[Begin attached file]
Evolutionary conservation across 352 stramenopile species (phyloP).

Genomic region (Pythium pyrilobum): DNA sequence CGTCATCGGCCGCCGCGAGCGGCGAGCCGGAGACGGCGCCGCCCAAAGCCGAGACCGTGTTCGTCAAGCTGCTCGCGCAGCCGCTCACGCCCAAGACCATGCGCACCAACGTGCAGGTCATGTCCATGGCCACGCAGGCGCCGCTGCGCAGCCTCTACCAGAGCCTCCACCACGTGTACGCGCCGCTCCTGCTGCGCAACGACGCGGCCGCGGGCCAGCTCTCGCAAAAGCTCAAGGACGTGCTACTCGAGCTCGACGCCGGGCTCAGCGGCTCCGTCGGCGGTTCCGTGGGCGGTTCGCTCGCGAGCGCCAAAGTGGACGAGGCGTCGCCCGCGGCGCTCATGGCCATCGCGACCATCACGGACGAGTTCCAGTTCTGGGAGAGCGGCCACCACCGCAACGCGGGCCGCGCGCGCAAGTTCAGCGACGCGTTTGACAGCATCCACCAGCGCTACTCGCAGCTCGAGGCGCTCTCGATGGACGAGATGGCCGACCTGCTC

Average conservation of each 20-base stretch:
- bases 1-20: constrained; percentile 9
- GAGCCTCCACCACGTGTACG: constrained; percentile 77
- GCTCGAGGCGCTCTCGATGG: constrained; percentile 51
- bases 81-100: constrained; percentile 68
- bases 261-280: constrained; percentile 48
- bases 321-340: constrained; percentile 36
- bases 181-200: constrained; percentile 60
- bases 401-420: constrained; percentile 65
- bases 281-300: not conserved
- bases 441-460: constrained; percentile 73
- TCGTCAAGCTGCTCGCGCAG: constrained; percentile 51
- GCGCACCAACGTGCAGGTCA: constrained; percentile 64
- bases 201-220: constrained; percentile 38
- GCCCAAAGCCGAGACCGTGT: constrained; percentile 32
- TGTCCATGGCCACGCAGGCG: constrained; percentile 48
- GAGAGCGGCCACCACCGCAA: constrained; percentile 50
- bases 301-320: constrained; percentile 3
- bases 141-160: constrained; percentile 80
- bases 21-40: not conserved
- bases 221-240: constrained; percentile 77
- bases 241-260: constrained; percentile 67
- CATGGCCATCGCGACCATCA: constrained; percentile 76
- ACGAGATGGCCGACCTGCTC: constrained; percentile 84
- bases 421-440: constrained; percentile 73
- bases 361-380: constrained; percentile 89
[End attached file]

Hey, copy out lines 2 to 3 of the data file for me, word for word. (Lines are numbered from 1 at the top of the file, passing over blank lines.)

Genomic region (Pythium pyrilobum): DNA sequence CGTCATCGGCCGCCGCGAGCGGCGAGCCGGAGACGGCGCCGCCCAAAGCCGAGACCGTGTTCGTCAAGCTGCTCGCGCAGCCGCTCACGCCCAAGACCATGCGCACCAACGTGCAGGTCATGTCCATGGCCACGCAGGCGCCGCTGCGCAGCCTCTACCAGAGCCTCCACCACGTGTACGCGCCGCTCCTGCTGCGCAACGACGCGGCCGCGGGCCAGCTCTCGCAAAAGCTCAAGGACGTGCTACTCGAGCTCGACGCCGGGCTCAGCGGCTCCGTCGGCGGTTCCGTGGGCGGTTCGCTCGCGAGCGCCAAAGTGGACGAGGCGTCGCCCGCGGCGCTCATGGCCATCGCGACCATCACGGACGAGTTCCAGTTCTGGGAGAGCGGCCACCACCGCAACGCGGGCCGCGCGCGCAAGTTCAGCGACGCGTTTGACAGCATCCACCAGCGCTACTCGCAGCTCGAGGCGCTCTCGATGGACGAGATGGCCGACCTGCTC

Average conservation of each 20-base stretch: